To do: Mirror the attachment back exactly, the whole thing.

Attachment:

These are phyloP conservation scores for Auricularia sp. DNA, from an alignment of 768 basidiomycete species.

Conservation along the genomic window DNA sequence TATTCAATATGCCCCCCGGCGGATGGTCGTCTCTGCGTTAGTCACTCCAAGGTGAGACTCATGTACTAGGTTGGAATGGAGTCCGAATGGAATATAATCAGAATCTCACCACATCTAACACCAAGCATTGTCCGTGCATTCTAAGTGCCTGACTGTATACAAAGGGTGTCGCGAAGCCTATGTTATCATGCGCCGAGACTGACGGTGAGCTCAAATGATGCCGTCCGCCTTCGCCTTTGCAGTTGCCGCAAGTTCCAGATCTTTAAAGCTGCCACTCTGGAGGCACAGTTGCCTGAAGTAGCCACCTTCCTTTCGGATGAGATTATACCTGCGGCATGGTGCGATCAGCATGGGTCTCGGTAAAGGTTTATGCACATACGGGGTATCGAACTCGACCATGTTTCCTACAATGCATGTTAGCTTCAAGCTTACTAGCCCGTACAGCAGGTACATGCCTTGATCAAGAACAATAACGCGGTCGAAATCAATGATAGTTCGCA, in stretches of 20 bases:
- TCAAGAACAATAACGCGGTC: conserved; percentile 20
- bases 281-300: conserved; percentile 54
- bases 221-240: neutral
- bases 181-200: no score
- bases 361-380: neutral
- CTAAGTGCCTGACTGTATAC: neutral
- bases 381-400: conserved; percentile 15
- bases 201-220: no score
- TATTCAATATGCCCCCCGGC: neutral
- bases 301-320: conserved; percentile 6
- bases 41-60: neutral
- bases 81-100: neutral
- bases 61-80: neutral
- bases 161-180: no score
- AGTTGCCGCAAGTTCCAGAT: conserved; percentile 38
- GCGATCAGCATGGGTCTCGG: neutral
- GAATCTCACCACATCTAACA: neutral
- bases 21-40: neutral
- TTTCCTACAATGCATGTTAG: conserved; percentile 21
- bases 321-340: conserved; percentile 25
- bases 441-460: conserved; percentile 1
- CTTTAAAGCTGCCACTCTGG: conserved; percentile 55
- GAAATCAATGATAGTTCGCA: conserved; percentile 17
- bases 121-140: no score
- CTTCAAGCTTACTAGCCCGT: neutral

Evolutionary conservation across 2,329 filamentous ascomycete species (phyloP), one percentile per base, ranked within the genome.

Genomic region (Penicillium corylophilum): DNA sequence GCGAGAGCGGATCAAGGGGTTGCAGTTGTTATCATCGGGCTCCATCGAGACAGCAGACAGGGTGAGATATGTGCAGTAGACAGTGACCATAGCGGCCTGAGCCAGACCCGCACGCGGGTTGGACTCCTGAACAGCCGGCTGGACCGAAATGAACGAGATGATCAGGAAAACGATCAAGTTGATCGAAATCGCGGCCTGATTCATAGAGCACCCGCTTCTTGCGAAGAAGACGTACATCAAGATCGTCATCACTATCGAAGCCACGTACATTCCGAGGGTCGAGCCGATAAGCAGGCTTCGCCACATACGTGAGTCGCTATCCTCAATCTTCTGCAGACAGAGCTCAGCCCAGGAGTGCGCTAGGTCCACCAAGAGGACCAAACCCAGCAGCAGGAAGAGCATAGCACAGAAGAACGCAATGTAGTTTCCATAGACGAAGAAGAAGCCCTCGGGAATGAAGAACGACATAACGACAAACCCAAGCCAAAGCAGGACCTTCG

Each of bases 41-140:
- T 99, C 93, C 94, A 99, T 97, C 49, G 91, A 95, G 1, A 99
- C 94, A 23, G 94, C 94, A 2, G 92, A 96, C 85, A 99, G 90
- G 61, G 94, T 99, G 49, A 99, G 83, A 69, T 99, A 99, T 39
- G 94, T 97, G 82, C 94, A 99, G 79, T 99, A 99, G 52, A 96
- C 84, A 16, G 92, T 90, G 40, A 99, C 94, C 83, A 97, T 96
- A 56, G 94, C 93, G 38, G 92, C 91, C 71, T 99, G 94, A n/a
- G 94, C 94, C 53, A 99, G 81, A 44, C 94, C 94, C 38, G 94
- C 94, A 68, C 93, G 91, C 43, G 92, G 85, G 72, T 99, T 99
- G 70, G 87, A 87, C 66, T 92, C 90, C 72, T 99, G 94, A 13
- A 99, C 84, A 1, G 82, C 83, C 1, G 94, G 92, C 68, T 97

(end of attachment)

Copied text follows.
These are phyloP conservation scores for Auricularia sp. DNA, from an alignment of 768 basidiomycete species.

Conservation along the genomic window DNA sequence TATTCAATATGCCCCCCGGCGGATGGTCGTCTCTGCGTTAGTCACTCCAAGGTGAGACTCATGTACTAGGTTGGAATGGAGTCCGAATGGAATATAATCAGAATCTCACCACATCTAACACCAAGCATTGTCCGTGCATTCTAAGTGCCTGACTGTATACAAAGGGTGTCGCGAAGCCTATGTTATCATGCGCCGAGACTGACGGTGAGCTCAAATGATGCCGTCCGCCTTCGCCTTTGCAGTTGCCGCAAGTTCCAGATCTTTAAAGCTGCCACTCTGGAGGCACAGTTGCCTGAAGTAGCCACCTTCCTTTCGGATGAGATTATACCTGCGGCATGGTGCGATCAGCATGGGTCTCGGTAAAGGTTTATGCACATACGGGGTATCGAACTCGACCATGTTTCCTACAATGCATGTTAGCTTCAAGCTTACTAGCCCGTACAGCAGGTACATGCCTTGATCAAGAACAATAACGCGGTCGAAATCAATGATAGTTCGCA, in stretches of 20 bases:
- TCAAGAACAATAACGCGGTC: conserved; percentile 20
- bases 281-300: conserved; percentile 54
- bases 221-240: neutral
- bases 181-200: no score
- bases 361-380: neutral
- CTAAGTGCCTGACTGTATAC: neutral
- bases 381-400: conserved; percentile 15
- bases 201-220: no score
- TATTCAATATGCCCCCCGGC: neutral
- bases 301-320: conserved; percentile 6
- bases 41-60: neutral
- bases 81-100: neutral
- bases 61-80: neutral
- bases 161-180: no score
- AGTTGCCGCAAGTTCCAGAT: conserved; percentile 38
- GCGATCAGCATGGGTCTCGG: neutral
- GAATCTCACCACATCTAACA: neutral
- bases 21-40: neutral
- TTTCCTACAATGCATGTTAG: conserved; percentile 21
- bases 321-340: conserved; percentile 25
- bases 441-460: conserved; percentile 1
- CTTTAAAGCTGCCACTCTGG: conserved; percentile 55
- GAAATCAATGATAGTTCGCA: conserved; percentile 17
- bases 121-140: no score
- CTTCAAGCTTACTAGCCCGT: neutral

Evolutionary conservation across 2,329 filamentous ascomycete species (phyloP), one percentile per base, ranked within the genome.

Genomic region (Penicillium corylophilum): DNA sequence GCGAGAGCGGATCAAGGGGTTGCAGTTGTTATCATCGGGCTCCATCGAGACAGCAGACAGGGTGAGATATGTGCAGTAGACAGTGACCATAGCGGCCTGAGCCAGACCCGCACGCGGGTTGGACTCCTGAACAGCCGGCTGGACCGAAATGAACGAGATGATCAGGAAAACGATCAAGTTGATCGAAATCGCGGCCTGATTCATAGAGCACCCGCTTCTTGCGAAGAAGACGTACATCAAGATCGTCATCACTATCGAAGCCACGTACATTCCGAGGGTCGAGCCGATAAGCAGGCTTCGCCACATACGTGAGTCGCTATCCTCAATCTTCTGCAGACAGAGCTCAGCCCAGGAGTGCGCTAGGTCCACCAAGAGGACCAAACCCAGCAGCAGGAAGAGCATAGCACAGAAGAACGCAATGTAGTTTCCATAGACGAAGAAGAAGCCCTCGGGAATGAAGAACGACATAACGACAAACCCAAGCCAAAGCAGGACCTTCG

Each of bases 41-140:
- T 99, C 93, C 94, A 99, T 97, C 49, G 91, A 95, G 1, A 99
- C 94, A 23, G 94, C 94, A 2, G 92, A 96, C 85, A 99, G 90
- G 61, G 94, T 99, G 49, A 99, G 83, A 69, T 99, A 99, T 39
- G 94, T 97, G 82, C 94, A 99, G 79, T 99, A 99, G 52, A 96
- C 84, A 16, G 92, T 90, G 40, A 99, C 94, C 83, A 97, T 96
- A 56, G 94, C 93, G 38, G 92, C 91, C 71, T 99, G 94, A n/a
- G 94, C 94, C 53, A 99, G 81, A 44, C 94, C 94, C 38, G 94
- C 94, A 68, C 93, G 91, C 43, G 92, G 85, G 72, T 99, T 99
- G 70, G 87, A 87, C 66, T 92, C 90, C 72, T 99, G 94, A 13
- A 99, C 84, A 1, G 82, C 83, C 1, G 94, G 92, C 68, T 97